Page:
Balint gives all sides a fair hearing in his study of the issue.
“What in fact did Kafka have in common with the Jews, whether defined as a nation, a race, a religion, or an ethnicity?” he wrote. “Were his own ties to them so tenuous and idiosyncratic as to make it impossible to consider his achievement as a Jewish achievement? By what measure can we access the National Library’s claim to take Kafka as a touchstone of ‘Jewish culture’?”
Balint believes that Germany wanted to reclaim Kafka in an attempt to cleanse its stained history. They wanted to officially recognize this Jewish writer who wrote in flawless German before Hitler and Goebbels beckoned. Balint understood that Eva Hoffe felt she was being swindled out of a legacy that was justifiably hers. He also understood why the National Library of Israel wanted to claim Kafka as its own. Three of Kafka’s sisters had perished in the concentration camps. Brod’s beloved brother and his family had as well. This surely factored into Justice Elyakim Rubinstein’s decision which read: “What was done all over occupied Europe by the Nazis and their helpers during the dark days of the Holocaust is what caused the transfer of the material to the Jewish state, Israel, which arose from the ashes of the Holocaust – instead of it being tossed aside. In terms of history, hasn’t the archive found its rightful home?”
The decision would stand. The remnants of Kafka’s work were officially deemed the “cultural assets of the Jewish people.”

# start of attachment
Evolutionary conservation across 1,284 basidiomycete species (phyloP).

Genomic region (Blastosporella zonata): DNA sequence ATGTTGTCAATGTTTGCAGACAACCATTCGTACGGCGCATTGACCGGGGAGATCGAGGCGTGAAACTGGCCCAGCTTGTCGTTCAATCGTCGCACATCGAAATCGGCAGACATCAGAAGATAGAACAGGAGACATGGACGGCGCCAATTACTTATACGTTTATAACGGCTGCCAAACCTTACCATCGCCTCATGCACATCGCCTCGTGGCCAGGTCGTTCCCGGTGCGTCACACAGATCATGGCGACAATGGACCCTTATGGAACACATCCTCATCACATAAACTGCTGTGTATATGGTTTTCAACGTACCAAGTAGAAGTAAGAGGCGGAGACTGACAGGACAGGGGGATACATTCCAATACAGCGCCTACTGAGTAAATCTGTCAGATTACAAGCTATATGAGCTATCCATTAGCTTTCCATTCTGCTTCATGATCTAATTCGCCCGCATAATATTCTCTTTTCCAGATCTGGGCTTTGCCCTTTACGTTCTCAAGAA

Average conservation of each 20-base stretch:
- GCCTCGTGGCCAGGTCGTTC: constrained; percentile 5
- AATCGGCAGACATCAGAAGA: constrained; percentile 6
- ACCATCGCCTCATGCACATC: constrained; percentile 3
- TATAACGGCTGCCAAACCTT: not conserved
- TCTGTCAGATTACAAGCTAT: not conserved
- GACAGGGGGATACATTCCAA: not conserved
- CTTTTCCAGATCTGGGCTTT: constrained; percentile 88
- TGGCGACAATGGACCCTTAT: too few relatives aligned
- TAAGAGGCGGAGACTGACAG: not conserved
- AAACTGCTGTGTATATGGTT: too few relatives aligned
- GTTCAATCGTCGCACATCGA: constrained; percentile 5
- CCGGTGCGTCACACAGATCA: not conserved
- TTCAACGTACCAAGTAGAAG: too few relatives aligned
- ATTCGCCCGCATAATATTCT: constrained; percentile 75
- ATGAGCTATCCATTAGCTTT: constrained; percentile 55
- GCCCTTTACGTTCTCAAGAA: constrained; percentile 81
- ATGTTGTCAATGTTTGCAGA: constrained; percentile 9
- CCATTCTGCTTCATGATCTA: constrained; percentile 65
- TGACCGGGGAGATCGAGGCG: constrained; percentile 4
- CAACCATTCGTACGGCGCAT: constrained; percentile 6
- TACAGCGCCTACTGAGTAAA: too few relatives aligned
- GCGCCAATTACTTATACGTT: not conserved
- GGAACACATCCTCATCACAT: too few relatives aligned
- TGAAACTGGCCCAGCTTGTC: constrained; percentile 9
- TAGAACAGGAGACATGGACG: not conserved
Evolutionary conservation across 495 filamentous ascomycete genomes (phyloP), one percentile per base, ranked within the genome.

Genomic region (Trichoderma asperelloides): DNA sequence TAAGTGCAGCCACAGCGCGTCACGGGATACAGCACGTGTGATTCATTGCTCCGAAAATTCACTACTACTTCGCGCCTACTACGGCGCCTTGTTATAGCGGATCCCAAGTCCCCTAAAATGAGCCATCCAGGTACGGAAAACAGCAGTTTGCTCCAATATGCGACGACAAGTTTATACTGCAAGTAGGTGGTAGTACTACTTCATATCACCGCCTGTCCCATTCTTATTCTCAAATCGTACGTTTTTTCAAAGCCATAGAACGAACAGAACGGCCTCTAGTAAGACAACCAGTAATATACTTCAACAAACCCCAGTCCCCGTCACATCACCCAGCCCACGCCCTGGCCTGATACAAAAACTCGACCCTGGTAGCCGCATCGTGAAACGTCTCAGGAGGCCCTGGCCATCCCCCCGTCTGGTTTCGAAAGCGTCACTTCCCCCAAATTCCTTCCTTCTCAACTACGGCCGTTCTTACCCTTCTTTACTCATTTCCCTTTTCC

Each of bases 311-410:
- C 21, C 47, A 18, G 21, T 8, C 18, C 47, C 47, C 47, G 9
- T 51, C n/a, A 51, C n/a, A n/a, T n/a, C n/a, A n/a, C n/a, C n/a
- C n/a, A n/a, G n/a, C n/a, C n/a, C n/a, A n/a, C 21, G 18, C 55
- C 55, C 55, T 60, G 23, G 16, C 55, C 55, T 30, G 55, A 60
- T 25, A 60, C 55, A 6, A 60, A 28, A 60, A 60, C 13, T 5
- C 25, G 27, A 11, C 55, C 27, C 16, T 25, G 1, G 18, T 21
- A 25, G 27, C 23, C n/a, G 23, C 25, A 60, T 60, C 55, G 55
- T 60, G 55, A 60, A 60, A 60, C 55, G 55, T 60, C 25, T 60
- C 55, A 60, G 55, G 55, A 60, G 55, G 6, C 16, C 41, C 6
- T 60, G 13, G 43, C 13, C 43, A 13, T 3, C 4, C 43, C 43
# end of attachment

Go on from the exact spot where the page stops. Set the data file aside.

But Kafka’s legacy defies any singular assessment and Balint does a superb job explaining how Kafka is perceived by the various players who are invested in his legacy. He points out that Israel has always had an ambivalent relationship with Kafka, who in so many ways represents the antithesis of the new Jew Israel has struggled to create.
Balint ponders whether it would have been more prudent to let Germany have Kafka back as a permanent reminder of the travesties it committed. The Germans remained convinced that Kafka’s work was really universalist in tone and stressed his love of German literature. They insisted that his stories, which were written in impeccable German prose, contained no direct references to Judaism or Jewish patterns of speech.
Kafka biographer Reiner Stach, who has devoted decades to writing a massive tome on Kafka, resents the notion of Kafka’s unique Jewish character, which he feels has been grossly exaggerated. The Germans pointed out that in Kafka’s stories, the characters’ origins are always left unidentified. They reference the fact that Kafka’s library contained countless volumes of German literature: Schopenhauer and Hebbel and Schiller; and only a smattering of Jewish books.
But many Israeli Jews saw Kafka’s stories as parables of the Jewish existence before Israel; stories of men and women being targeted mercilessly by brutal forces for crimes they did not commit. These characters were often stuck in some form of paralysis, awaiting a redemption that never came. Other Jews focused on Kafka’s love of Yiddish theater and his love of learning Hebrew, which he took up shortly before his death. Balint also offers us a sympathetic profile of Eva Hoffe that seems, however, somewhat sparse in offering up psychological speculations as to the forces beyond greed that motivated her to fight so fiercely.
After the decision was rendered against Eva Hoffe, she shaved her head in protest and ran to Max Brod’s grave, where she screamed and moaned as photographers took photos. It is a tragic picture; very difficult to look at. One sees an elderly Jewish woman, her shaven head a frightening reminder of an earlier time, standing on the grave of another Jew. Both of them seem to be crying out for some sort of delayed justice; a justice that never comes. It is a scene we can imagine might have floated at some time through Kafka’s consciousness. Kafka’s ghost is once again surely present, but Balint is not. We sense he has already moved on.